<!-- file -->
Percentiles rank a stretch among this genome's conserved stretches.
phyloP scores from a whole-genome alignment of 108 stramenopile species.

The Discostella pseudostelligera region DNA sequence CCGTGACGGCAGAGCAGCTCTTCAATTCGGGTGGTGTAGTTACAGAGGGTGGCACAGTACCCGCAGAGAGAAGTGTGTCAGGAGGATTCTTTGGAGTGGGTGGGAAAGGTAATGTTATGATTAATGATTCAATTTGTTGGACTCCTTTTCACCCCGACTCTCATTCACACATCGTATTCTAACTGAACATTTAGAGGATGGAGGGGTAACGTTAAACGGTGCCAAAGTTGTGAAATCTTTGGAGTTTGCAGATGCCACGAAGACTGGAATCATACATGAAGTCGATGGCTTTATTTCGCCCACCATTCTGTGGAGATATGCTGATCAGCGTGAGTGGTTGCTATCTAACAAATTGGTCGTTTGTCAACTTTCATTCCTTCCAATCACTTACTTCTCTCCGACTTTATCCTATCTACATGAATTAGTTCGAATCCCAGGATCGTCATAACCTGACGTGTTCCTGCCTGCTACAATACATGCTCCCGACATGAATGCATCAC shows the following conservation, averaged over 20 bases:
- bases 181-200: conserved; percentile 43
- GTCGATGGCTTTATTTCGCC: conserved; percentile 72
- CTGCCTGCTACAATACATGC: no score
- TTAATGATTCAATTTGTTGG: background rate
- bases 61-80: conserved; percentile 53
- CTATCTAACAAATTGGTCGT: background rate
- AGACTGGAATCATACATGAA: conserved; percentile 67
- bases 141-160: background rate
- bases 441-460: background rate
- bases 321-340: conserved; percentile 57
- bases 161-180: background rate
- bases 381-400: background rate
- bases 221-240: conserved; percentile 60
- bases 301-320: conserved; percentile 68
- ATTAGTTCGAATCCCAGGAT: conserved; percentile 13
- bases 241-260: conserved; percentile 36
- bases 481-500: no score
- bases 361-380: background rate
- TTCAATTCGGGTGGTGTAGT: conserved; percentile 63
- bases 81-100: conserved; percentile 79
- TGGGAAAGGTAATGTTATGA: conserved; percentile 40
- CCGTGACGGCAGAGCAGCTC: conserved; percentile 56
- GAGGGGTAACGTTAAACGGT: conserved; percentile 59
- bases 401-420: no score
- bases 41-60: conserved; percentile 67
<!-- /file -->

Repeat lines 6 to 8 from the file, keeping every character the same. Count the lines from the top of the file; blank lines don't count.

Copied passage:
- CTGCCTGCTACAATACATGC: no score
- TTAATGATTCAATTTGTTGG: background rate
- bases 61-80: conserved; percentile 53